LAST month we had a look at the Terms of Employment Information Act 1994 which gives workers certain rights to information about their employment. This, as we said, is separate from the contract of employment itself. However, sometimes when the question is asked, “Do you have a contract of employment?”, the answer given is “no”. Generally what the person means is that they don’t have one in writing.
So, does a contract of employment have to be in writing?
It is important to recognise that while contracts of employment are generally in writing they do not have to be. You can have a contract of employment which is verbally or orally agreed. On occasions it is possible to have a contract which is regarded as being “employed” by the actions of both parties i.e. the worker and the employer. Having said that, most people nowadays have contracts of employments which can be quite simple and contained in a letter or small document, or can be in the form of quite an extensive document containing many pages and various clauses.
Do I actually have a contract of employment?
This is a more fundamental question that arises sometimes when workers are taking claims against the person they understand to be their employer and who then turns around and denies the relationship. In most cases it requires the decision or judgment of a body such as the Employment Appeals Tribunal or a court to determine the issue. The law distinguishes between what is known as a “Contract of Service” and a “Contract for Service”. Put simply, the “Contract of Service” describes an employee while the “Contract for Service” describes what is known as an independent contractor i.e. someone who works for themselves.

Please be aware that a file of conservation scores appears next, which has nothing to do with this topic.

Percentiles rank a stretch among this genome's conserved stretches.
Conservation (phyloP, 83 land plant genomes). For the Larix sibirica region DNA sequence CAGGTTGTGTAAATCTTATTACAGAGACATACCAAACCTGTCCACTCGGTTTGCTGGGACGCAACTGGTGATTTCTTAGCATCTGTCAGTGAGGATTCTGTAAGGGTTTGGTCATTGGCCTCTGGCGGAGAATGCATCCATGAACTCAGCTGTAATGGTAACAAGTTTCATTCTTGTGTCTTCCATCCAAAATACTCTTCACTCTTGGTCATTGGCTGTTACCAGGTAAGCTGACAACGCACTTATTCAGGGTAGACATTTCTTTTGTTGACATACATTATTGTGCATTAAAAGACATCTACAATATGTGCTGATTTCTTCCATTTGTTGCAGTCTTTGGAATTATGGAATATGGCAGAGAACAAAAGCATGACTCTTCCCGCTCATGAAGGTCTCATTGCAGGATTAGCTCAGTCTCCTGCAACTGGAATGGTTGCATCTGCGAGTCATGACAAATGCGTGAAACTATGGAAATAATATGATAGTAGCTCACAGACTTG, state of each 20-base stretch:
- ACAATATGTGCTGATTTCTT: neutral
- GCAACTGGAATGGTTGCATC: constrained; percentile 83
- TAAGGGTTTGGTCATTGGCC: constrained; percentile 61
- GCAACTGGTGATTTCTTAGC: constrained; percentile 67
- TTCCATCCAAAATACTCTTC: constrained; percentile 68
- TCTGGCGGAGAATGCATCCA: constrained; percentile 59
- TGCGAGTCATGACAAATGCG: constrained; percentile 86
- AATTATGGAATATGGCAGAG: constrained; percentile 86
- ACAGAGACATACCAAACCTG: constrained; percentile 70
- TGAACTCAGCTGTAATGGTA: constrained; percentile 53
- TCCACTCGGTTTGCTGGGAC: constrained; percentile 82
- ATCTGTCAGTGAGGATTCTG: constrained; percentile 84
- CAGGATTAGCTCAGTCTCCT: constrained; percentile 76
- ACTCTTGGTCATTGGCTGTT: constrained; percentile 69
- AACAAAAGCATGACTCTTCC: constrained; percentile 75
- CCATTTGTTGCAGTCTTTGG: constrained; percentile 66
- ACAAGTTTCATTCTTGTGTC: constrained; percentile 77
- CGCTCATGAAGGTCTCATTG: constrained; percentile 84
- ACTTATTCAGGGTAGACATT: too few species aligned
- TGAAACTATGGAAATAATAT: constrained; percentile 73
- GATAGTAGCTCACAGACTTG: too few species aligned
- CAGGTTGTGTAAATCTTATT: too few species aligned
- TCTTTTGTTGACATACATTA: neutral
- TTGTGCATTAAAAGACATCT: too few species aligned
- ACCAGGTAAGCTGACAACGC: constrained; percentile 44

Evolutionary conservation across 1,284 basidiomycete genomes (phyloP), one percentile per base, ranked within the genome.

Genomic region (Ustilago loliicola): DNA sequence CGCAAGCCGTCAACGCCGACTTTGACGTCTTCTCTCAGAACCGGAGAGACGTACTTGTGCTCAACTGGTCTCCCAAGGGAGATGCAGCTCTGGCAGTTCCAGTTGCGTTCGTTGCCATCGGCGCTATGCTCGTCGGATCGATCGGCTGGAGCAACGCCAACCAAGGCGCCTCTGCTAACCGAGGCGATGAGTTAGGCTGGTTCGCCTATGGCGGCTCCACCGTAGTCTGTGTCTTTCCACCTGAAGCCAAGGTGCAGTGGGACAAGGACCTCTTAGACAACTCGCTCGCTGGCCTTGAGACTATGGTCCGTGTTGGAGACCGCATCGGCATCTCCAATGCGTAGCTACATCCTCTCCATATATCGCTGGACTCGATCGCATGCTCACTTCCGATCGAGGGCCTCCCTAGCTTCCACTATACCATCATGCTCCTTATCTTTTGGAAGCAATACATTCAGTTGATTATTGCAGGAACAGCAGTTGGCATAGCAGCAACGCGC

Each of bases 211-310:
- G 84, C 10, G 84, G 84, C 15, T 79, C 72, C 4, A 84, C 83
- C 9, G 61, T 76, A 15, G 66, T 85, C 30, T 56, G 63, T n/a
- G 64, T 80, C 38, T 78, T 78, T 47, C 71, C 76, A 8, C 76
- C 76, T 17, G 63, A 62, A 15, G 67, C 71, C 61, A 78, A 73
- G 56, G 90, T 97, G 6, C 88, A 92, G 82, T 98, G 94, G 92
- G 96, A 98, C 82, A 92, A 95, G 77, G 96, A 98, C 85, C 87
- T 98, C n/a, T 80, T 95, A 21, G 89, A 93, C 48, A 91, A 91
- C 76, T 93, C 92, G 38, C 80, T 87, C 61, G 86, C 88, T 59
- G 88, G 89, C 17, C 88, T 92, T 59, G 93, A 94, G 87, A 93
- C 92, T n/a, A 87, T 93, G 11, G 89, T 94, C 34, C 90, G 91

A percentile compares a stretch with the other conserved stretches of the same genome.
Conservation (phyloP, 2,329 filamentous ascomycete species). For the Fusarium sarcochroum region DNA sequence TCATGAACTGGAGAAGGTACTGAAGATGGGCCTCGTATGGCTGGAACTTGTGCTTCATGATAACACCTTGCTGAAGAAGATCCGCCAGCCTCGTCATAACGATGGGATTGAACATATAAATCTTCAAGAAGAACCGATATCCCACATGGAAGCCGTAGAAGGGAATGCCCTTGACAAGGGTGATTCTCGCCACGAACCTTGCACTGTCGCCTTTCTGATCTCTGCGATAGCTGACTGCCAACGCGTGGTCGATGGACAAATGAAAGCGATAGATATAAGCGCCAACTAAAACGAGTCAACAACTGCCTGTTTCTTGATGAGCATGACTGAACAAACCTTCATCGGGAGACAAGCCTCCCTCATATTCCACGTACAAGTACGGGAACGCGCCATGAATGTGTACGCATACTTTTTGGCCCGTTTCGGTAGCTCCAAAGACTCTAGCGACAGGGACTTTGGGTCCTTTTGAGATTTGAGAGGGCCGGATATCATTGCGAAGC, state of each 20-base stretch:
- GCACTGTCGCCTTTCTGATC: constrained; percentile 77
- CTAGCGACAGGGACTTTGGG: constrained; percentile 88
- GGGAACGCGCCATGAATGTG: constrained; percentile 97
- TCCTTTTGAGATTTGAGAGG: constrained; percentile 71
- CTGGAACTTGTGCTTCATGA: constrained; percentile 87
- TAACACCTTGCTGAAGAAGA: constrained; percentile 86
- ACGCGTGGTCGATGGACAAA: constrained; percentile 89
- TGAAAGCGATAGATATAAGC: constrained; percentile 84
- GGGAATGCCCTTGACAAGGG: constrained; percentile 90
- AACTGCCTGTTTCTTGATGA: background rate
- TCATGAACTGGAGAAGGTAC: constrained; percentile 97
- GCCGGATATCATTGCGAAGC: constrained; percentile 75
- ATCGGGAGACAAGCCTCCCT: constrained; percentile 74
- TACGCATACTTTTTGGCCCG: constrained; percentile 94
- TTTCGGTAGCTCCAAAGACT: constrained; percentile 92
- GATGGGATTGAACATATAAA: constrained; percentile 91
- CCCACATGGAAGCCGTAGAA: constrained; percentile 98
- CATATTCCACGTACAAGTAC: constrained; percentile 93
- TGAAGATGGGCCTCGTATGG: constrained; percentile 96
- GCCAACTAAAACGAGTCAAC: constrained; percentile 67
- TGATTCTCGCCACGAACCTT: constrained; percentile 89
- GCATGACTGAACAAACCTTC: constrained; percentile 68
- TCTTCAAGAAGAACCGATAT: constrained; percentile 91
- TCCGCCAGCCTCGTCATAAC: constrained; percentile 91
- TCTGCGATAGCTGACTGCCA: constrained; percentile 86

The significance of the distinction is that the worker under the “Contract of Service” has all of the rights and duties of the employee including the right to be covered by employment law. The second category does not have these rights and consequently is not covered by employment law. The problem is sometimes in distinguishing between them both, particularly when the relationship with the “employer” is of long duration. However, the courts employ a number of legal tests to examine the relationship and look at issues such as who controls the work, whether the worker is in business for themselves and also “the realities” on the ground.
What is in the contract of employment?
The contract will usually contain some clauses to do with pay, hours of work, benefits and possibly some procedures. The more complex contracts can have a lot of such clauses. These are known as the “express” terms of the contract – in other words, those that are in writing or have been made clear verbally. However, it is important to note that there are other terms which are “implied” into the contract such as rights under employment law, under collective agreements and what are sometimes referred to as “common law duties”.
An example of the matter is the duty of the employer to have reasonable care for the health and safety of employees. Because employment contracts can cause difficulties, but are very important documents, members should seek advice from the union when queries arise.
Written by Michael Halpenny, Head of SIPTU Legal Rights Unit.
This article was published in the March 2011 issue of Liberty.